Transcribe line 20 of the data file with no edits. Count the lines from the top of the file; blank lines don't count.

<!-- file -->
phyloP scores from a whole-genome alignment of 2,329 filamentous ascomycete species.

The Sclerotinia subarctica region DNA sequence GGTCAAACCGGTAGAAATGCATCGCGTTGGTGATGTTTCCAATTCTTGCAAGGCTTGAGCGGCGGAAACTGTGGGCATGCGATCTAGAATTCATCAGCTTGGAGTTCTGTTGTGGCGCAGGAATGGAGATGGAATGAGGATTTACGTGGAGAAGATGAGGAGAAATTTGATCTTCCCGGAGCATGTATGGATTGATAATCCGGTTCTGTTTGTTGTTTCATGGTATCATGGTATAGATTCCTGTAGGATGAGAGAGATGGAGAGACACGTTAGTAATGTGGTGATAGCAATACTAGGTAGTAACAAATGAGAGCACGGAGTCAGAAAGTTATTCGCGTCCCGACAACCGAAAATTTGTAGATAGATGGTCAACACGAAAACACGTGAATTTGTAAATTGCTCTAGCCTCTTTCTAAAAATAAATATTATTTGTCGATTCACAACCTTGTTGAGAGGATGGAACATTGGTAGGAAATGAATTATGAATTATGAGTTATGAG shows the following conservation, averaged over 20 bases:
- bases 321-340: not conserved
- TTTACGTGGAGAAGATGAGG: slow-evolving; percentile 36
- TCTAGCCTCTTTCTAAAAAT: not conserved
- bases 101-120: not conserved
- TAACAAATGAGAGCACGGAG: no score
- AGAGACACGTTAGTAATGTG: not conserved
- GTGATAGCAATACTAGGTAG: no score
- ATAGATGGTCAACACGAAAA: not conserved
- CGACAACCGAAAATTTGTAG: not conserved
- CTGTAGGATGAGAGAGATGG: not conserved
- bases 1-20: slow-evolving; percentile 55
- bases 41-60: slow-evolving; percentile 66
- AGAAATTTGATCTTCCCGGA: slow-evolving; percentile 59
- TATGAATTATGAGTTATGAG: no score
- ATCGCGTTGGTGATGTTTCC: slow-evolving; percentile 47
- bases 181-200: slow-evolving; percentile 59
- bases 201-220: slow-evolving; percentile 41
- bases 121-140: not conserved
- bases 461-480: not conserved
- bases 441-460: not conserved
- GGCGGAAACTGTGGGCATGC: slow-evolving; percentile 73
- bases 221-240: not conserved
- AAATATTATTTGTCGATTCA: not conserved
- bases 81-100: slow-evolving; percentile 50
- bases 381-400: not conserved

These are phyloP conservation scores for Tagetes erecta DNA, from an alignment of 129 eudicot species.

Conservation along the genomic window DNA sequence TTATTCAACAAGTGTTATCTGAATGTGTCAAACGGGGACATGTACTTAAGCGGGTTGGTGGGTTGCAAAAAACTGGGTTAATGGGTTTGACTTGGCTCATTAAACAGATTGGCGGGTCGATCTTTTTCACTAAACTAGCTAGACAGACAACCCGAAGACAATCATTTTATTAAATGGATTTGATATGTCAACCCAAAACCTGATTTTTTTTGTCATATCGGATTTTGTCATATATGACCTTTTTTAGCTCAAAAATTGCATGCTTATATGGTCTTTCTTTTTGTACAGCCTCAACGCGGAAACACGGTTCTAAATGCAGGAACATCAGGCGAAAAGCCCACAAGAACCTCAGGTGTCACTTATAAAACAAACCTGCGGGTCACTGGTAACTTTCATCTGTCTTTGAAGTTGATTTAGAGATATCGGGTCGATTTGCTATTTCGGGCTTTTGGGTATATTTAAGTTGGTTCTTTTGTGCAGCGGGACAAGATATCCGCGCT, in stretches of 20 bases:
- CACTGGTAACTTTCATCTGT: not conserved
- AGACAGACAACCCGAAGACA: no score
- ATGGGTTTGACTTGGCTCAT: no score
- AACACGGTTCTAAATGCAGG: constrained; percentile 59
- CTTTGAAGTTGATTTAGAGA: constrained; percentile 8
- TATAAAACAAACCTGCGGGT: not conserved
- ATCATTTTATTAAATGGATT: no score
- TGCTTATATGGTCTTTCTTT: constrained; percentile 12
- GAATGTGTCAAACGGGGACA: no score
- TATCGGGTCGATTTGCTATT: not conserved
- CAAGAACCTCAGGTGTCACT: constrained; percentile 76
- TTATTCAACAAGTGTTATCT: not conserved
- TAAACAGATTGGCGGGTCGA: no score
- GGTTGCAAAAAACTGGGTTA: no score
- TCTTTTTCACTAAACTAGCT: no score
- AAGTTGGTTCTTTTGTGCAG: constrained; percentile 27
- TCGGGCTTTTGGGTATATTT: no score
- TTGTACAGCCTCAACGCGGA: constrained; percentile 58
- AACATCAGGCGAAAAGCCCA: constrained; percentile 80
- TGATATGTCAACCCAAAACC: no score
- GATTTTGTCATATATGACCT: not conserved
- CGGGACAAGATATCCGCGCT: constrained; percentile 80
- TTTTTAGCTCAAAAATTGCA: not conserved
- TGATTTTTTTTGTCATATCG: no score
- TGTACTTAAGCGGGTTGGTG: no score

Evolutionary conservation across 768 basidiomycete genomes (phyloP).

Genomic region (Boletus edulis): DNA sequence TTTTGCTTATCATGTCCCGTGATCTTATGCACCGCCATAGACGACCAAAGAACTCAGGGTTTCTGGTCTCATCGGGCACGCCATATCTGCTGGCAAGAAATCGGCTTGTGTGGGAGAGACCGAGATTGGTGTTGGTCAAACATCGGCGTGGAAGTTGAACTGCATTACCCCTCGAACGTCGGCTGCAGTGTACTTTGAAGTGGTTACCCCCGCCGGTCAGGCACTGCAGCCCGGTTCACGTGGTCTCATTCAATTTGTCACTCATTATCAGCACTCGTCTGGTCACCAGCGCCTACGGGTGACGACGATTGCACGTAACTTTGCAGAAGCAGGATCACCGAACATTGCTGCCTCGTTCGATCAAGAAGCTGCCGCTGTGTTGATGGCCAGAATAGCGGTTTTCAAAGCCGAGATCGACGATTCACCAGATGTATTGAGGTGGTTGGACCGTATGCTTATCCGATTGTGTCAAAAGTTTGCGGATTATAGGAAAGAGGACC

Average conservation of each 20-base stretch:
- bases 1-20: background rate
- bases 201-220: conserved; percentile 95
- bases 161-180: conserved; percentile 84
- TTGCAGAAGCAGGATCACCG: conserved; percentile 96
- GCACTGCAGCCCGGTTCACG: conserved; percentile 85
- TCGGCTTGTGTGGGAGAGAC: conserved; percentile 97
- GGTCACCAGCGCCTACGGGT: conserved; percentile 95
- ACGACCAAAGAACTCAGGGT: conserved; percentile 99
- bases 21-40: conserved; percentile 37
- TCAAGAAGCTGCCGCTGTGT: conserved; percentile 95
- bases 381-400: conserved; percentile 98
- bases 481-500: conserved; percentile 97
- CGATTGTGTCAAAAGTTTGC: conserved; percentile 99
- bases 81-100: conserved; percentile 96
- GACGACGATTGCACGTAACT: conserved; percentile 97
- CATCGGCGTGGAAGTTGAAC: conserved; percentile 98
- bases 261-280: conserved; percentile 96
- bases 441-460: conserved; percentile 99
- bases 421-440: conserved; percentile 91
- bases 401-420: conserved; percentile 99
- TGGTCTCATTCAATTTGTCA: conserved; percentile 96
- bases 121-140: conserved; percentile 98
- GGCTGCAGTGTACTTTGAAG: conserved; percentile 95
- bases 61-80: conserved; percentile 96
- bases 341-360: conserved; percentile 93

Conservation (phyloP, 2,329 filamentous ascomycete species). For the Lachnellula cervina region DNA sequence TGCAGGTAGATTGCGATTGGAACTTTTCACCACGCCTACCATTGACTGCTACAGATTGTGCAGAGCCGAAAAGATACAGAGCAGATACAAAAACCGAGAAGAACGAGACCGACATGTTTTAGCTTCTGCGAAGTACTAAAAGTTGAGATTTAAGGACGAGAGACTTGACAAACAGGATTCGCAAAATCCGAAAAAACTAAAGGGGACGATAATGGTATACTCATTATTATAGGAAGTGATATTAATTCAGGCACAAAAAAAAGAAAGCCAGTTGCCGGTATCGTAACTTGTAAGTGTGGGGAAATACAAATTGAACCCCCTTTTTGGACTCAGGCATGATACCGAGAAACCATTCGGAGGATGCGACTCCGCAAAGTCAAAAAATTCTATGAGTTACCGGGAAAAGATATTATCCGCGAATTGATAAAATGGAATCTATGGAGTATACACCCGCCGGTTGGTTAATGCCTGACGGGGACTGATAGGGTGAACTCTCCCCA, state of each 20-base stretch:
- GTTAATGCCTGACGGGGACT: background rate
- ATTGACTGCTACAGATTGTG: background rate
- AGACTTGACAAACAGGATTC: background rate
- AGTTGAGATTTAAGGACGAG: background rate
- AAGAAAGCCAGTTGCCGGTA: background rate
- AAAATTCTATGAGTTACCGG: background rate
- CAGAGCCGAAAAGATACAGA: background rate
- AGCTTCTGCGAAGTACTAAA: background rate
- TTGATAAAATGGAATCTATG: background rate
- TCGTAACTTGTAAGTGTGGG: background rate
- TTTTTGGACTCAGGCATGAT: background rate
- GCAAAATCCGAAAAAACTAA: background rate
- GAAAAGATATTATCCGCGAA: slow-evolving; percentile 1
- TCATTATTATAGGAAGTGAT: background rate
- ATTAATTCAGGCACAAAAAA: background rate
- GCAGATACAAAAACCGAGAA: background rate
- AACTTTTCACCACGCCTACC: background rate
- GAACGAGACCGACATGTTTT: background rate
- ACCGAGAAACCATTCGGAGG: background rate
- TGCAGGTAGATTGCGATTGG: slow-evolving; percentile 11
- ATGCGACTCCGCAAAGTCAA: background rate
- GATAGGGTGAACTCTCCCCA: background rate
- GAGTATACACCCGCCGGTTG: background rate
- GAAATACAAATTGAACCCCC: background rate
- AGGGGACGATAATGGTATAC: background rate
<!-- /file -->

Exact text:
- bases 121-140: not conserved